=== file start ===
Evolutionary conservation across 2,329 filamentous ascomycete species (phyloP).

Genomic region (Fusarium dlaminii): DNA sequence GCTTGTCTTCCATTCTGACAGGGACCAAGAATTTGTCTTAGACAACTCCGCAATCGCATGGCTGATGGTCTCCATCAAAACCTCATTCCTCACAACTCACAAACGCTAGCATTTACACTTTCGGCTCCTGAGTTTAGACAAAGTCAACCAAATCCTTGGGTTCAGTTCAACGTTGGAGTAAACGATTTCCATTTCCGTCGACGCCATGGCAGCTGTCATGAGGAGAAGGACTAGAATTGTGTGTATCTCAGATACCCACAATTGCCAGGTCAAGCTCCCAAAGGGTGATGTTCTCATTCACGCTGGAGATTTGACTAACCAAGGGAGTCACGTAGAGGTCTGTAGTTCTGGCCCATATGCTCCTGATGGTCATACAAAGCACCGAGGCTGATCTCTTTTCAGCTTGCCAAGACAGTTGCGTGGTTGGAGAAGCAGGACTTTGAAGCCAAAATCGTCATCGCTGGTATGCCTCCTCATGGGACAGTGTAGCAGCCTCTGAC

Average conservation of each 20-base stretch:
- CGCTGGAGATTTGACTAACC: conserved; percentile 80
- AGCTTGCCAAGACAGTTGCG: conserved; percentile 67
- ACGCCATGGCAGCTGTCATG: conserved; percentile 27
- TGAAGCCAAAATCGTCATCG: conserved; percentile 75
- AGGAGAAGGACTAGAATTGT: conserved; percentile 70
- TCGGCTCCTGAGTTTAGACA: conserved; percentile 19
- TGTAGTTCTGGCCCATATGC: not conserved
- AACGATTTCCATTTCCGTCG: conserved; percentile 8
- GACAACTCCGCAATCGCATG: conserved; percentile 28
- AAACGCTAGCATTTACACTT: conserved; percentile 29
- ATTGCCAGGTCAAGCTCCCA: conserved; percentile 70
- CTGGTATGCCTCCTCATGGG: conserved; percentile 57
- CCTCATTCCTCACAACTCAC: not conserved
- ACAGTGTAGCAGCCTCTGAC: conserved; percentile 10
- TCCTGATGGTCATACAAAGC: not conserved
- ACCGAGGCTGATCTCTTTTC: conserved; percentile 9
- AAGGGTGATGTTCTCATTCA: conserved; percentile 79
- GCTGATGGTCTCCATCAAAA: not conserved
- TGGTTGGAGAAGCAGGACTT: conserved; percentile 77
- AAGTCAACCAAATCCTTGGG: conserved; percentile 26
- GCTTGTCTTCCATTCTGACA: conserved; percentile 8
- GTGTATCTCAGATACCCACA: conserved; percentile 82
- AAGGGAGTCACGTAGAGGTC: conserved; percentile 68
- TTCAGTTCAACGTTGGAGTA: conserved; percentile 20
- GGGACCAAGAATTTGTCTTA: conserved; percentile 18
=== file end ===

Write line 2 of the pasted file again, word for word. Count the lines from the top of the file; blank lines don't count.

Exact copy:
Genomic region (Fusarium dlaminii): DNA sequence GCTTGTCTTCCATTCTGACAGGGACCAAGAATTTGTCTTAGACAACTCCGCAATCGCATGGCTGATGGTCTCCATCAAAACCTCATTCCTCACAACTCACAAACGCTAGCATTTACACTTTCGGCTCCTGAGTTTAGACAAAGTCAACCAAATCCTTGGGTTCAGTTCAACGTTGGAGTAAACGATTTCCATTTCCGTCGACGCCATGGCAGCTGTCATGAGGAGAAGGACTAGAATTGTGTGTATCTCAGATACCCACAATTGCCAGGTCAAGCTCCCAAAGGGTGATGTTCTCATTCACGCTGGAGATTTGACTAACCAAGGGAGTCACGTAGAGGTCTGTAGTTCTGGCCCATATGCTCCTGATGGTCATACAAAGCACCGAGGCTGATCTCTTTTCAGCTTGCCAAGACAGTTGCGTGGTTGGAGAAGCAGGACTTTGAAGCCAAAATCGTCATCGCTGGTATGCCTCCTCATGGGACAGTGTAGCAGCCTCTGAC